Japan’s new Defense Minister, Tomomi Inada will make a three-day visit to Djibouti, where the Air and Ground self-defense forces have set up a base to fight against piracy off Somalia and in the Gulf of Aden since 2009, Japan’s defense ministry said on Friday.
Her trip aims to encourage Self-Defense Forces members who are engaged in an antipiracy mission off Somalia, according to the ministry.
Inada, known for a close ally of Prime Minister Shinzo Abe and a supporter of revamping Japan’s pacifist constitution, regularly visited the controversial Yasukuni Shrine on the Aug. 15 anniversary of Japan’s surrender in World War II before assuming the post of defense minister last week following Abe’s cabinet reshuffle on Aug.3.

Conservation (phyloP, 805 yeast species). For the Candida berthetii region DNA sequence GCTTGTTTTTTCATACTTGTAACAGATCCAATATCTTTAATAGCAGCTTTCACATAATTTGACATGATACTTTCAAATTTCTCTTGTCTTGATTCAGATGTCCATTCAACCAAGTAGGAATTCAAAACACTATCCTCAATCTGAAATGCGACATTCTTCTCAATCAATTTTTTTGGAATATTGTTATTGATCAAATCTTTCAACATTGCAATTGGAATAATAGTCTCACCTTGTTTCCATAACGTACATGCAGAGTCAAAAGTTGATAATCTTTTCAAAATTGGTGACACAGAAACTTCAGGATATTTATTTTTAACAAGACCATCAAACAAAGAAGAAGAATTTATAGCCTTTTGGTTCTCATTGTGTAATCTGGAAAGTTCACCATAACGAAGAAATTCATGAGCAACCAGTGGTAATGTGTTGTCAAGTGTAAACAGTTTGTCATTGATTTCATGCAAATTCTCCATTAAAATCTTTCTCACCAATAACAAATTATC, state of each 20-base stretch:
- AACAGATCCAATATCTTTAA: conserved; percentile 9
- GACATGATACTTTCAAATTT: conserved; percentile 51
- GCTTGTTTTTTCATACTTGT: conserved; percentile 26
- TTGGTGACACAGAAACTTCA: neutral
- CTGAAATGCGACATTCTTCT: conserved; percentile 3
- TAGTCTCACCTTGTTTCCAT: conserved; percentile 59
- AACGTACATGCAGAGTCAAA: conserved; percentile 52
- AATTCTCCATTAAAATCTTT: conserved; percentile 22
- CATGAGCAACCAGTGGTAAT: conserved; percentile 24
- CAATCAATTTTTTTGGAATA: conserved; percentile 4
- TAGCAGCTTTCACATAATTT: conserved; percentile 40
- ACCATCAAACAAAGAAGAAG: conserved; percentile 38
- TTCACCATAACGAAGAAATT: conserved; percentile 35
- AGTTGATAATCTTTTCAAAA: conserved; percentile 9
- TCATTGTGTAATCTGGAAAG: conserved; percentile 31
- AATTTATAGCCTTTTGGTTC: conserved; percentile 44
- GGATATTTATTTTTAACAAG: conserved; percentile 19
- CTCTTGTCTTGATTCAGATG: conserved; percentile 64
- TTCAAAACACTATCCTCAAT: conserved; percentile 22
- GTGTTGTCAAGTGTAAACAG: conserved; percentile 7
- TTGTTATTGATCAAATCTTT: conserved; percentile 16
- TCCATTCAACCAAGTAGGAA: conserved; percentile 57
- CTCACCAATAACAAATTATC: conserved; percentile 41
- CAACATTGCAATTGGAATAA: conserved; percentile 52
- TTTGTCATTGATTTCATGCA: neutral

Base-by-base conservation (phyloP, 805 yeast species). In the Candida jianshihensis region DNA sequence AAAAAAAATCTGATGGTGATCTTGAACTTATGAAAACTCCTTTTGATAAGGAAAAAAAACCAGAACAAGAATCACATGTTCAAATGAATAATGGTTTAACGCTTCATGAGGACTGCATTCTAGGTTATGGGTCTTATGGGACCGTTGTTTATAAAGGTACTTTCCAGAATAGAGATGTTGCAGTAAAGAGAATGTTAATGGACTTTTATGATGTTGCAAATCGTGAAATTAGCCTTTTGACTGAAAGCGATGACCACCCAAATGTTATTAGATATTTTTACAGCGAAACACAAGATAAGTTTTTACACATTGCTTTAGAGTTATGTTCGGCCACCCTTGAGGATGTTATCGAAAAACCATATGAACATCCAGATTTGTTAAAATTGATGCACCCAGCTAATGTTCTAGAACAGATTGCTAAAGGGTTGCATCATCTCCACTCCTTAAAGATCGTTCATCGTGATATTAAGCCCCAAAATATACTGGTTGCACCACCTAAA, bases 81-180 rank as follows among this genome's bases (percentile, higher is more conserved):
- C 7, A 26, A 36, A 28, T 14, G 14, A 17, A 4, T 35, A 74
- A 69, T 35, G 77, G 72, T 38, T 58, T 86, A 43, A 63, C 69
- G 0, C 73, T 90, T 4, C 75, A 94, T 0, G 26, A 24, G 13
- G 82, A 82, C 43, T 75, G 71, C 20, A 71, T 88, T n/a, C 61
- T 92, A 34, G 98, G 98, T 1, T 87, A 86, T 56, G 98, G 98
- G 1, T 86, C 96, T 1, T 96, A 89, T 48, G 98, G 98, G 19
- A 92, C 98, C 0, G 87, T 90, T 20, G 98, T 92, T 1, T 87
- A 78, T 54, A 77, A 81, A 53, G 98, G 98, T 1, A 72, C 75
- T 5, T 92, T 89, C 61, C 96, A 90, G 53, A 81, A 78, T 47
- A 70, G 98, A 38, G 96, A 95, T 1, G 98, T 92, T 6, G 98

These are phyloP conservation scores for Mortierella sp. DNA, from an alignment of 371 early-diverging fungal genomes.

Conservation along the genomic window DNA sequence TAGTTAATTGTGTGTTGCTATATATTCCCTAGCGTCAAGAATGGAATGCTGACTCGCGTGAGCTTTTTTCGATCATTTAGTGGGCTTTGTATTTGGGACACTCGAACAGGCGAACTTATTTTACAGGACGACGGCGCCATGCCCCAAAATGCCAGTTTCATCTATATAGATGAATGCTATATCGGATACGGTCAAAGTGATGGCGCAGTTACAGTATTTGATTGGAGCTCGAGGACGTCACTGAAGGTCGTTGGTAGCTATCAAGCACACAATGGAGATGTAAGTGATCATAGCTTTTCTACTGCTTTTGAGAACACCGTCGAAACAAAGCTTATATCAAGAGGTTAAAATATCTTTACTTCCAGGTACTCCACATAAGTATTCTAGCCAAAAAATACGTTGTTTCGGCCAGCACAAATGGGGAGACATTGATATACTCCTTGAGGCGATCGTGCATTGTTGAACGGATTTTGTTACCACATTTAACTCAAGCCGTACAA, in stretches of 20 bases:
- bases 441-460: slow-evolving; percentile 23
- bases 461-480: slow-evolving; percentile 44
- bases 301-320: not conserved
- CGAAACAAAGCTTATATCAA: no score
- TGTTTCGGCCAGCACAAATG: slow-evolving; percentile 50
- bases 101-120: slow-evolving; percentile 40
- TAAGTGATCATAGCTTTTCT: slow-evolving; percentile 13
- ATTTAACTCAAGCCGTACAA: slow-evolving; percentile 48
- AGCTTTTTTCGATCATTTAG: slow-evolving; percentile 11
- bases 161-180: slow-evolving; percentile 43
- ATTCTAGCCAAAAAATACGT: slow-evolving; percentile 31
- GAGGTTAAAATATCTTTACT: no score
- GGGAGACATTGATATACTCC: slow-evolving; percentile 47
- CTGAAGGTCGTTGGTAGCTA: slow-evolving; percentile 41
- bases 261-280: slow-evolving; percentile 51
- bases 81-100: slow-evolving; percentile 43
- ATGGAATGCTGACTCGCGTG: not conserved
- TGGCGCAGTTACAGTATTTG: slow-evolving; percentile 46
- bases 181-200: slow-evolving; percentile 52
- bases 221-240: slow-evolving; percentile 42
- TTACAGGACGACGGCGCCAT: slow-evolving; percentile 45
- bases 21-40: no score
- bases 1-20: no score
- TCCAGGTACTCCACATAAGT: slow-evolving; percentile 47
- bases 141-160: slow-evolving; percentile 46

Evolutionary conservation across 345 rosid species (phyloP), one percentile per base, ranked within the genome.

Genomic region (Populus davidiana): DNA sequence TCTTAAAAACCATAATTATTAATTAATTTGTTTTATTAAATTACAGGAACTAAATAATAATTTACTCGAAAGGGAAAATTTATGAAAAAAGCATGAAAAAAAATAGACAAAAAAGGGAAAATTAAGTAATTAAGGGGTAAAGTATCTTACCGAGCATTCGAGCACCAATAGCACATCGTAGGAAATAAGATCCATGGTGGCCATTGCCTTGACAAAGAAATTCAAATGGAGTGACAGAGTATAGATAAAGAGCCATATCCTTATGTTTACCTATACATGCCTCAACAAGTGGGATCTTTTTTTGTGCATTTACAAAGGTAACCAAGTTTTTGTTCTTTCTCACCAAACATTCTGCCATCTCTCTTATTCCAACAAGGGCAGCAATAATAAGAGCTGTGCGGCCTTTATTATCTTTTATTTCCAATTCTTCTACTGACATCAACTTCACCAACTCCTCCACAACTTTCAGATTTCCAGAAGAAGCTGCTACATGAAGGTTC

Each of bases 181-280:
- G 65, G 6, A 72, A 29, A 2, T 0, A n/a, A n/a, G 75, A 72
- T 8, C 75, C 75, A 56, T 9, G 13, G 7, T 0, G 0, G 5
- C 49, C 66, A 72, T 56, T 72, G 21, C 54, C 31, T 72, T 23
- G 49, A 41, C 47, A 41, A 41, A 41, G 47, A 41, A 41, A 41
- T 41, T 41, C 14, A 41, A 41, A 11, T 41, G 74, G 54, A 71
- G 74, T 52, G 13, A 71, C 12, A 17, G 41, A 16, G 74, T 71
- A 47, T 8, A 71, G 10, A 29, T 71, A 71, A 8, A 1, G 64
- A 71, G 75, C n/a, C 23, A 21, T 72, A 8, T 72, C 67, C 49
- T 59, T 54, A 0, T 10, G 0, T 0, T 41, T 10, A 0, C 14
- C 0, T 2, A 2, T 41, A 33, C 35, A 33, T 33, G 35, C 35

So far, one minister of Abe’s cabinet has visited the shrine since last week’s cabinet reshuffle. New reconstruction minister Masahiro Imamura on Thursday visited the Yasukuni Shrine, which honors millions of war dead as well as 14 convicted Class-A war criminals of World War II.
Yasukuni Shrine is regarded as a symbol of the past Japanese militarism. Visits to the infamous shrine by Japanese leaders and officials have sparked strong criticism from it neighbors and other Asian countries.